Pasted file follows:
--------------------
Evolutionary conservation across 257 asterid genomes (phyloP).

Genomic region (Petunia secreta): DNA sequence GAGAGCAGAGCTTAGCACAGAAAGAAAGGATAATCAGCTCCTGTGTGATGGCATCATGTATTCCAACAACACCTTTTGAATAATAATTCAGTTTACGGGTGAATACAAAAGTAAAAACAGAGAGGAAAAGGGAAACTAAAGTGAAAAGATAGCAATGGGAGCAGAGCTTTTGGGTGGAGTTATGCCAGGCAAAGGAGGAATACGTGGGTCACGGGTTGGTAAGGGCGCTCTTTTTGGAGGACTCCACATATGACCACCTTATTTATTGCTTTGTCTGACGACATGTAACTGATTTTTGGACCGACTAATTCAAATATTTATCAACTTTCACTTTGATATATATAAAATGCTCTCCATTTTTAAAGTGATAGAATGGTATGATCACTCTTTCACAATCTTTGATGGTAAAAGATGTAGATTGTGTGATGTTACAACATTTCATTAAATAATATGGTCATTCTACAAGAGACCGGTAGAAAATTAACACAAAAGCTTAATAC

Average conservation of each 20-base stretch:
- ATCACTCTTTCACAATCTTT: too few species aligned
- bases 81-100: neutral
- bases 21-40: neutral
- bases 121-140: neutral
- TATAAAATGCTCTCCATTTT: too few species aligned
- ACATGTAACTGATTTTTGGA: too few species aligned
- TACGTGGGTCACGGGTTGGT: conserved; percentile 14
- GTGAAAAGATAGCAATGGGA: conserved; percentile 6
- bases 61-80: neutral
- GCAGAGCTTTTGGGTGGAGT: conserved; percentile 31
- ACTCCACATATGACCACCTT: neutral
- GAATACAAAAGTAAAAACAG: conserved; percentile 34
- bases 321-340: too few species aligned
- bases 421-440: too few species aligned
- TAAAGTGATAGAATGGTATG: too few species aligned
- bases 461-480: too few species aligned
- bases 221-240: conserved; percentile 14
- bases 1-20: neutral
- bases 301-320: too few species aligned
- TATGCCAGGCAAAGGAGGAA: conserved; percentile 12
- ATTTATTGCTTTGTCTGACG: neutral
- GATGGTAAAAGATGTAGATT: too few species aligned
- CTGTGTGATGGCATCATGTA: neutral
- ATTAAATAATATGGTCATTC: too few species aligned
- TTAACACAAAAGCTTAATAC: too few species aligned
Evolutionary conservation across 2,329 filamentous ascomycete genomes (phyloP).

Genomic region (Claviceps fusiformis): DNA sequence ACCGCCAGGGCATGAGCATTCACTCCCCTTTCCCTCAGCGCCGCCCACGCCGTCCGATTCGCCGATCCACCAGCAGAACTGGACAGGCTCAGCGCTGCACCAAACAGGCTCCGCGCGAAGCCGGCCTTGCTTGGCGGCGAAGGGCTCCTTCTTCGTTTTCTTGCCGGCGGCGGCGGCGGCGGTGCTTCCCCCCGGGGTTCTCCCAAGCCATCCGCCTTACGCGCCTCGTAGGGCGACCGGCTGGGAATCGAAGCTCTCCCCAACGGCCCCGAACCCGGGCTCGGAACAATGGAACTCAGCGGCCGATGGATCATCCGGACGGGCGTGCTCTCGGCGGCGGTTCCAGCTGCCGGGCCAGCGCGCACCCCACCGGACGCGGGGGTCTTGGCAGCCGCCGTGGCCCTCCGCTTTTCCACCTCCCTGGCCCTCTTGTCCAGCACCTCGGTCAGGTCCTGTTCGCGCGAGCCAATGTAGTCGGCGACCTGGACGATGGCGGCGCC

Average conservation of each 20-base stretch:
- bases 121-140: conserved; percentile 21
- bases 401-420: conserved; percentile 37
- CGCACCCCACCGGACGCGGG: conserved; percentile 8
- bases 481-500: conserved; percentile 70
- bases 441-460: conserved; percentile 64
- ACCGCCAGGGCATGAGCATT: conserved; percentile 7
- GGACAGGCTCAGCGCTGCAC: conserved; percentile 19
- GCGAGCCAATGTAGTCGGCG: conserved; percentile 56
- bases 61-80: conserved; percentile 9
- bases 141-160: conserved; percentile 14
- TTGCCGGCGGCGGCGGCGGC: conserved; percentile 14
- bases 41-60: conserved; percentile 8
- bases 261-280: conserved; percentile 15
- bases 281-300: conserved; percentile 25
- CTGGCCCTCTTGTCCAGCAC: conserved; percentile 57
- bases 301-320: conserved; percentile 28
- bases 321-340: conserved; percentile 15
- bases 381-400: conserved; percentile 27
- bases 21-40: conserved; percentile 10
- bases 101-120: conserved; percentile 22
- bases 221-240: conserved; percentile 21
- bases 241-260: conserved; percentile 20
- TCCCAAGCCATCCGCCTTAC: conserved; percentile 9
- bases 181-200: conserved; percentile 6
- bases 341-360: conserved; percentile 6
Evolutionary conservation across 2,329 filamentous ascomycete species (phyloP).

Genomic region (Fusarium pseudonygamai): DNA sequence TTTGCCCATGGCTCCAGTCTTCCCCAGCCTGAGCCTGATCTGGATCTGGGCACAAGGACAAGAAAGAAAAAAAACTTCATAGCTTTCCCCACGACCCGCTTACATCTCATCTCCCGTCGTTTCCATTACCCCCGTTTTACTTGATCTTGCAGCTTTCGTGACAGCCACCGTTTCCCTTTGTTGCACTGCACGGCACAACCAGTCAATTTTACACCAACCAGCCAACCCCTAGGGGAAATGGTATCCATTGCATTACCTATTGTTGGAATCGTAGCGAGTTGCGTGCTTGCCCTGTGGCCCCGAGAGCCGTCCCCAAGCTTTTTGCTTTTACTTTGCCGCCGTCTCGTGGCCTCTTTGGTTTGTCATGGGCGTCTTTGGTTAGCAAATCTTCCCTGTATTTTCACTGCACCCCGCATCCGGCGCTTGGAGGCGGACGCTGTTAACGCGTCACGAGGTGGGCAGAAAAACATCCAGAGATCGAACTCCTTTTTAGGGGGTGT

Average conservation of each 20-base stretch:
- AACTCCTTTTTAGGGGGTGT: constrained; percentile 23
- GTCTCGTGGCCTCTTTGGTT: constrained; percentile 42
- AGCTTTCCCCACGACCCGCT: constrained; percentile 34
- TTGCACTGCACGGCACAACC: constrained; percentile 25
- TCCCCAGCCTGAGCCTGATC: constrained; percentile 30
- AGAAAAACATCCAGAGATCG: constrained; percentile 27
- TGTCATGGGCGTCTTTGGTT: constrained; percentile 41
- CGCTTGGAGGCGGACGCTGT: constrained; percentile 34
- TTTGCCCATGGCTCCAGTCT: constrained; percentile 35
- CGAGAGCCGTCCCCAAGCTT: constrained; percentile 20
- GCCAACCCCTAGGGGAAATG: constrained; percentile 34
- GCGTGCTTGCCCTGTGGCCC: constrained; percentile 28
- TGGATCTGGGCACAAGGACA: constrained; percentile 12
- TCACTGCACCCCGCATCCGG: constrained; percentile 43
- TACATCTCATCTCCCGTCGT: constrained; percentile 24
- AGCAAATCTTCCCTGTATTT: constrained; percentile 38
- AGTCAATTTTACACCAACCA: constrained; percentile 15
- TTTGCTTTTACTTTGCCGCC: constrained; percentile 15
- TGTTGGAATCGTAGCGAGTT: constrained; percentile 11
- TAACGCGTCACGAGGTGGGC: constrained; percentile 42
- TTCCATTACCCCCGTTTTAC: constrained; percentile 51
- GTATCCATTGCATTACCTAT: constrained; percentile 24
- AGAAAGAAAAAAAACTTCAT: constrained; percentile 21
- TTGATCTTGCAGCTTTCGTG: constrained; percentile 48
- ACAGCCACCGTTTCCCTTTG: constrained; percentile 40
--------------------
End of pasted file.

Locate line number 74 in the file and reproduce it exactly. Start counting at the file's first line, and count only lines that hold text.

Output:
- TACATCTCATCTCCCGTCGT: constrained; percentile 24